for the photo)
The word of the day is ginkgo. I'm sure you've heard of the ginkgo tree, considered a living fossil. Only found in the wild in China, it's cultivated around the world. It has a long history in traditional Chinese medicine but mainly it’s the seeds that are used. When the female ginkgo trees shed their leaves and berries, they smell like vomit. So why do people still plant them?
It's a survivor. A ginkgo can live hundreds of years in a city. Through London smog, New York congestion, and Washington’s swampy summers, the ginkgo has been the old standby. This slow-growing tree gives us a big show during fall when its leaves turn a vibrant yellow.
Some experts theorize the ginkgo smell would have attracted dinosaurs to eat it. It’s the outer part of the seed that produces the smell, so if you happen to have a tree that's bothersome, try to pick the berries before they fall to the ground.
For the definitive word on the ginkgo tree, check out this site:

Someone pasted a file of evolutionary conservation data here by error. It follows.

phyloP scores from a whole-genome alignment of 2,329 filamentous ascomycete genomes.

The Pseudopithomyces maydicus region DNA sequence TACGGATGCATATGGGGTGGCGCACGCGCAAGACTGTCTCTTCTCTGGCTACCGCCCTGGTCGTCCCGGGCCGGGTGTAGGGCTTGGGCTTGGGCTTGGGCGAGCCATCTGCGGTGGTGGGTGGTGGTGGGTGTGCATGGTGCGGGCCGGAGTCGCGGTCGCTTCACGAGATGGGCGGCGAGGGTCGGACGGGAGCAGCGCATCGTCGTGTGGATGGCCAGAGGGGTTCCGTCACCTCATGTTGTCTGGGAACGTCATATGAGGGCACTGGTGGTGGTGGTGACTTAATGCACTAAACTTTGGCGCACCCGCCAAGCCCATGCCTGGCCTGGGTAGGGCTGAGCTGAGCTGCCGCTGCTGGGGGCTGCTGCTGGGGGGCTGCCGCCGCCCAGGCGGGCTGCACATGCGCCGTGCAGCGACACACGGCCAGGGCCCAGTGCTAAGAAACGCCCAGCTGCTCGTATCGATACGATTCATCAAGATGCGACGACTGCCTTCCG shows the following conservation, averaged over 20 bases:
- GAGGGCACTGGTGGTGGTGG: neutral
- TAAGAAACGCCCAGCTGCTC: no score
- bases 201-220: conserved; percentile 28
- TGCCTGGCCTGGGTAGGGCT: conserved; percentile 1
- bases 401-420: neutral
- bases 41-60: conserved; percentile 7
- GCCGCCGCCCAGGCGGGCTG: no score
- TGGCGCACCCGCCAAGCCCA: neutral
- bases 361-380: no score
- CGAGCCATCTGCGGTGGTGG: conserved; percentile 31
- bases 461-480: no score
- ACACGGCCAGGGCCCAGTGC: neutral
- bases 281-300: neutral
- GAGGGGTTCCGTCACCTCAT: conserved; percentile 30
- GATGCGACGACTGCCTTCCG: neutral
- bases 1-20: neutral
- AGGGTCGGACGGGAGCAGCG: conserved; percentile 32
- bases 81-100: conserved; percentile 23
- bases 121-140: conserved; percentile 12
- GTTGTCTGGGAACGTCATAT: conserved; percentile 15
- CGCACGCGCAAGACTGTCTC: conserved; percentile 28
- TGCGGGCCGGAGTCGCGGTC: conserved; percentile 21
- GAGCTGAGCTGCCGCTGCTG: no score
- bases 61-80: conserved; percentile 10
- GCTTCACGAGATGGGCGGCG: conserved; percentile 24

Satisfying my curiosity about this unique tree got me thinking. Learning of a plant that's been around since dinosaurs trod the planet made me more conscious of how short my days here on this earth are in comparison.
I had to ask myself, am I making the most of the limited time I have? Is there more I can do to leave this a better place?
Gingkos are one tough tree, and if it wasn't for their fruit, they would be almost ideal. They have beautiful leaves and such wonderful fall color. Another fact about them is that if you plant males (which, of course don't produce the smelly fruit) some of them can change into females. Some municipalities have found that out, too late.ReplyDelete
Yes, I'd read that in my research. Seems like nothing is perfect. Thank for commenting.ReplyDelete